How to Help Your Child Learn Writing Skills

Child's hand writing in notebook

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Many kids just aren't that into writing, and it shows in their school work through the years. You may save your child's cute early writings. But with the exception of homework assignments, writing isn't a big part of our kids' everyday life at home. What can parents do to help their child develop good writing skills during the elementary years?

Start Writing Early

Advancements in educational research shows that reading and writing development are intertwined in early learning. The physical act of writing letters and early words enhances the child's ability to read. The complementary relationship between reading and writing continues long after these early efforts. Parents enhance their child's skills dramatically by encouraging the writing habit in childhood.

Follow the lead of early childhood educators by allowing phonetic writing rather than worrying about proper spelling in preschool and kindergarten.

Focus on the Building Blocks of Good Writing

A rich language environment is a foundation for good writing. Games and activities that build vocabulary can help increase the range of words your child will know how to write. Word games are classic and fun for families. Now, you can find fun word games online or on mobile apps.

Checking your child's homework for spelling and punctuation errors will reinforce the skills your child is learning at school. When they have a report to write at home, help them take the time to write a first draft that you can check. Then, mark the spelling, capitalization, and punctuation errors for them to correct.

Most middle elementary children are able to use a word processing program to write reports. Teach your child to use the spellchecker.

Provide Tools and Opportunities for Writing

Mechanical pencils, gel pens, and plenty of paper, both lined for your child's grade level and unlined, should be available for spontaneous writing play and projects. Brightly colored note cards and stationery make writing letters and notes to friends and relatives a fun—and regular—writing habit. Let your child write the shopping list before a trip to the store. Encourage journal keeping for special times such as a family trip. If your child has a creative streak, gifts of writing activity books will help to encourage that talent.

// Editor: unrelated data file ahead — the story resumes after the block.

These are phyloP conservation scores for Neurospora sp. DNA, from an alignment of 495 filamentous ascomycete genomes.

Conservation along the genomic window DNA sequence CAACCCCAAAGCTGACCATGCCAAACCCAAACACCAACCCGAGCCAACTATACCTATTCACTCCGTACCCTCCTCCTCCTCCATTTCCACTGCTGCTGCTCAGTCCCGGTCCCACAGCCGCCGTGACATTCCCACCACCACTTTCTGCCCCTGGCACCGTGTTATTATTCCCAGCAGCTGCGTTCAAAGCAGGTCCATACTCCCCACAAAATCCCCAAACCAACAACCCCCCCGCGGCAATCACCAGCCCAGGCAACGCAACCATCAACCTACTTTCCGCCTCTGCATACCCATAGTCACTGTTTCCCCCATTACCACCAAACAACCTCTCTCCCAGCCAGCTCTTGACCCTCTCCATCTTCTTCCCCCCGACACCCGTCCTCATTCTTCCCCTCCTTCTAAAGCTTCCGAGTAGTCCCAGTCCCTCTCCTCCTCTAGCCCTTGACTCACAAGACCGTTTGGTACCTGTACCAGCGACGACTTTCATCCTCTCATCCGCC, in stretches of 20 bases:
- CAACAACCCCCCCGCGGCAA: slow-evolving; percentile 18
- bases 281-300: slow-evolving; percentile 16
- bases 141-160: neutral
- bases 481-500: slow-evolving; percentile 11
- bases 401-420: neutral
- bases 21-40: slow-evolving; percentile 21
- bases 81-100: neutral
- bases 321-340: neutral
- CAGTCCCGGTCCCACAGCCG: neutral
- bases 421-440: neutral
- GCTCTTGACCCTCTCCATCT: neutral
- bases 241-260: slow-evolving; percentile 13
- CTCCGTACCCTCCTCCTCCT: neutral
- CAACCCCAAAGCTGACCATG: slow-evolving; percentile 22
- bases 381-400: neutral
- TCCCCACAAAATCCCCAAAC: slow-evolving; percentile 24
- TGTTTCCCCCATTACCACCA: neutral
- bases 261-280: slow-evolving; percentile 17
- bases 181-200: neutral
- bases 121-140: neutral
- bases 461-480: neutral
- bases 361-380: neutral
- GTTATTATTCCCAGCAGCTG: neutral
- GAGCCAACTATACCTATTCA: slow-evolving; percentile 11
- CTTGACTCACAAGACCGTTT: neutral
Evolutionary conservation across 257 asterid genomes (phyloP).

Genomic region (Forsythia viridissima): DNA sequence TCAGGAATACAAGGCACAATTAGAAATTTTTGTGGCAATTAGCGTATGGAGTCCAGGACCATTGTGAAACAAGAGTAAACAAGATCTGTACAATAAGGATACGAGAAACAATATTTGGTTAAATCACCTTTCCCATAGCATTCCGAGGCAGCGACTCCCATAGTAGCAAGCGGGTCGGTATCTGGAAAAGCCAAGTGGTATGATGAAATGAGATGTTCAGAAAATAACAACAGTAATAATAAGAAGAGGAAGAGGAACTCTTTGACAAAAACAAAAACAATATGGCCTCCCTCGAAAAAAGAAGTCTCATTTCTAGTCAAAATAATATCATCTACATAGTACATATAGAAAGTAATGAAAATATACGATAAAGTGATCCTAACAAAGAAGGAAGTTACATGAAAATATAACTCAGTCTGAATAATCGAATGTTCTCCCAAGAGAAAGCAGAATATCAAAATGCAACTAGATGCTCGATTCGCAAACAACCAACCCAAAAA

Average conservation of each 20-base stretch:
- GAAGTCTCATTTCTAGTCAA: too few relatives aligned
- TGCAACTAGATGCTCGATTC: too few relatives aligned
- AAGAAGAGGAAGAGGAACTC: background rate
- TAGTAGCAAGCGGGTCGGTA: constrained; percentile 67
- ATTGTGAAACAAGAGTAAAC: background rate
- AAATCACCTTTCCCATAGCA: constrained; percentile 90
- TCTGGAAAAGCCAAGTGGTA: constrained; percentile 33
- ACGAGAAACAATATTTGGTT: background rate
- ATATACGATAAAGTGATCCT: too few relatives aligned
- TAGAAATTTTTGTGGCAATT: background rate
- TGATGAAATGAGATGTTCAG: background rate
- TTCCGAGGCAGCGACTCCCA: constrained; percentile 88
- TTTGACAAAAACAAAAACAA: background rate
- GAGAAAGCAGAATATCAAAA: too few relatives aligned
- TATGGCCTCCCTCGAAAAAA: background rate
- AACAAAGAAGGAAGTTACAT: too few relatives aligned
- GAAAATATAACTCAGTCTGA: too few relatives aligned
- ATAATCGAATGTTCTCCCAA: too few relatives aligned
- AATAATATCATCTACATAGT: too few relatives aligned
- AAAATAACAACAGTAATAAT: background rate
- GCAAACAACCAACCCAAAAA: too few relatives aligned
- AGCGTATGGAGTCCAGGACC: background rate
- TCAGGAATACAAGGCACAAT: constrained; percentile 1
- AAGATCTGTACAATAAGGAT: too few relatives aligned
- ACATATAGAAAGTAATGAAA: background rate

Learn Easy Strategies for Elementary Writing

Susan Wise Bauer and Jessie Wise, co-authors of The Well-Trained Mind, discuss a step-by-step guide to the writing process for teaching elementary students at home. This includes practicing oral composition by encouraging your child to talk about what it is they are going to write. Children can also learn narration or dictation practice by copying sentences from books or from story dictation onto paper. This teaches sentence and paragraph structure.

Don't be discouraged by your elementary child's lack of writing skills, since every child develops at their own pace. As Julie Bogart, homeschool educator and founder of the online writing program, Brave Writer, states on her blog, "It is much more effective to look at how writers grow naturally than to focus on scope and sequence, grade level, ages, or the types of writing that ought to be done in some “established sequence.”"

Your child will eventually develop good writing skills over the years with plenty of practice. Help them build their scope of language by encouraging them to talk about everything they're interested in—and then have them write it down. Remember, there's no need to be critical of their creative writing efforts, either. Make the process fun for them and they will foster a love for writing from an early age.

7 Sources
Verywell Family uses only high-quality sources, including peer-reviewed studies, to support the facts within our articles. Read our editorial process to learn more about how we fact-check and keep our content accurate, reliable, and trustworthy.
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  3. James KH, Engelhardt L. The effects of handwriting experience on functional brain development in pre-literate children. Trends Neurosci Educ. 2012;1(1):32-42. doi:10.1016/j.tine.2012.08.001

  4. Ouellette G, Sénéchal M. Invented spelling in kindergarten as a predictor of reading and spelling in Grade 1: A new pathway to literacy, or just the same road, less known?Dev Psychol. 2017;53(1):77-88. doi:10.1037/dev0000179

  5. Rodriguez J. Scholastic. How Journaling Benefits Your Child. July 20, 2017.

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  7. Brave Writer. Natural Stages of Growth in Writing.

By Kimberly L. Keith, M.Ed, LPC
Kimberly L. Keith, M.Ed., LPC, is a counselor, parent educator, and advocate for children and families in the court and community.